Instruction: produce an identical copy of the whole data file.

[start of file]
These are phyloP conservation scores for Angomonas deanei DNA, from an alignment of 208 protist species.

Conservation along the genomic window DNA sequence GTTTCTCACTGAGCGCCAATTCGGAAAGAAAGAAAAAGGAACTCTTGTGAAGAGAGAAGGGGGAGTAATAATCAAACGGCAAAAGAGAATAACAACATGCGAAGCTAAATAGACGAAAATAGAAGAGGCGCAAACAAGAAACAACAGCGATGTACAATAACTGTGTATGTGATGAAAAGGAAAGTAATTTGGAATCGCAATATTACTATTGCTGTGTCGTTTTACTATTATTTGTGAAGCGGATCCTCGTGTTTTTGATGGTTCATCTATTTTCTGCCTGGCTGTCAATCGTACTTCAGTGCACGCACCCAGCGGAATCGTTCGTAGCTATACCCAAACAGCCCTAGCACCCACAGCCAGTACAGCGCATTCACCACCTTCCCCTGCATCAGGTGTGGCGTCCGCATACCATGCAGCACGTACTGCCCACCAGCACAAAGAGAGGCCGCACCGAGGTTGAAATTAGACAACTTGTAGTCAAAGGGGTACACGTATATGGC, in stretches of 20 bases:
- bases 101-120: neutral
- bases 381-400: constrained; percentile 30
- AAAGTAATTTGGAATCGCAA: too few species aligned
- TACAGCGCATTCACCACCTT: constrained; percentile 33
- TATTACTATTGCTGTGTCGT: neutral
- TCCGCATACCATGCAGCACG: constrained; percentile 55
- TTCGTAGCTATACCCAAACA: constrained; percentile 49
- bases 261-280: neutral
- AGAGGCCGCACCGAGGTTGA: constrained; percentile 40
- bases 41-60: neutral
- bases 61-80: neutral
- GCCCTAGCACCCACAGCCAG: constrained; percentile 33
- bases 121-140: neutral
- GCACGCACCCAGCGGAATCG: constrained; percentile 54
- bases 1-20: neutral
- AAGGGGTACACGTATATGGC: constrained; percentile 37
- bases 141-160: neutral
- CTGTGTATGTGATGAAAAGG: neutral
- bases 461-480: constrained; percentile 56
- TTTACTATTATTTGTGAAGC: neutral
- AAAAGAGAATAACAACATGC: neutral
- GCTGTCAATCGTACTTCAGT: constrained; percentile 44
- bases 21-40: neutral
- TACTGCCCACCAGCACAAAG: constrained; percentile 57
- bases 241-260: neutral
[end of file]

These are phyloP conservation scores for Angomonas deanei DNA, from an alignment of 208 protist species.

Conservation along the genomic window DNA sequence GTTTCTCACTGAGCGCCAATTCGGAAAGAAAGAAAAAGGAACTCTTGTGAAGAGAGAAGGGGGAGTAATAATCAAACGGCAAAAGAGAATAACAACATGCGAAGCTAAATAGACGAAAATAGAAGAGGCGCAAACAAGAAACAACAGCGATGTACAATAACTGTGTATGTGATGAAAAGGAAAGTAATTTGGAATCGCAATATTACTATTGCTGTGTCGTTTTACTATTATTTGTGAAGCGGATCCTCGTGTTTTTGATGGTTCATCTATTTTCTGCCTGGCTGTCAATCGTACTTCAGTGCACGCACCCAGCGGAATCGTTCGTAGCTATACCCAAACAGCCCTAGCACCCACAGCCAGTACAGCGCATTCACCACCTTCCCCTGCATCAGGTGTGGCGTCCGCATACCATGCAGCACGTACTGCCCACCAGCACAAAGAGAGGCCGCACCGAGGTTGAAATTAGACAACTTGTAGTCAAAGGGGTACACGTATATGGC, in stretches of 20 bases:
- bases 101-120: neutral
- bases 381-400: constrained; percentile 30
- AAAGTAATTTGGAATCGCAA: too few species aligned
- TACAGCGCATTCACCACCTT: constrained; percentile 33
- TATTACTATTGCTGTGTCGT: neutral
- TCCGCATACCATGCAGCACG: constrained; percentile 55
- TTCGTAGCTATACCCAAACA: constrained; percentile 49
- bases 261-280: neutral
- AGAGGCCGCACCGAGGTTGA: constrained; percentile 40
- bases 41-60: neutral
- bases 61-80: neutral
- GCCCTAGCACCCACAGCCAG: constrained; percentile 33
- bases 121-140: neutral
- GCACGCACCCAGCGGAATCG: constrained; percentile 54
- bases 1-20: neutral
- AAGGGGTACACGTATATGGC: constrained; percentile 37
- bases 141-160: neutral
- CTGTGTATGTGATGAAAAGG: neutral
- bases 461-480: constrained; percentile 56
- TTTACTATTATTTGTGAAGC: neutral
- AAAAGAGAATAACAACATGC: neutral
- GCTGTCAATCGTACTTCAGT: constrained; percentile 44
- bases 21-40: neutral
- TACTGCCCACCAGCACAAAG: constrained; percentile 57
- bases 241-260: neutral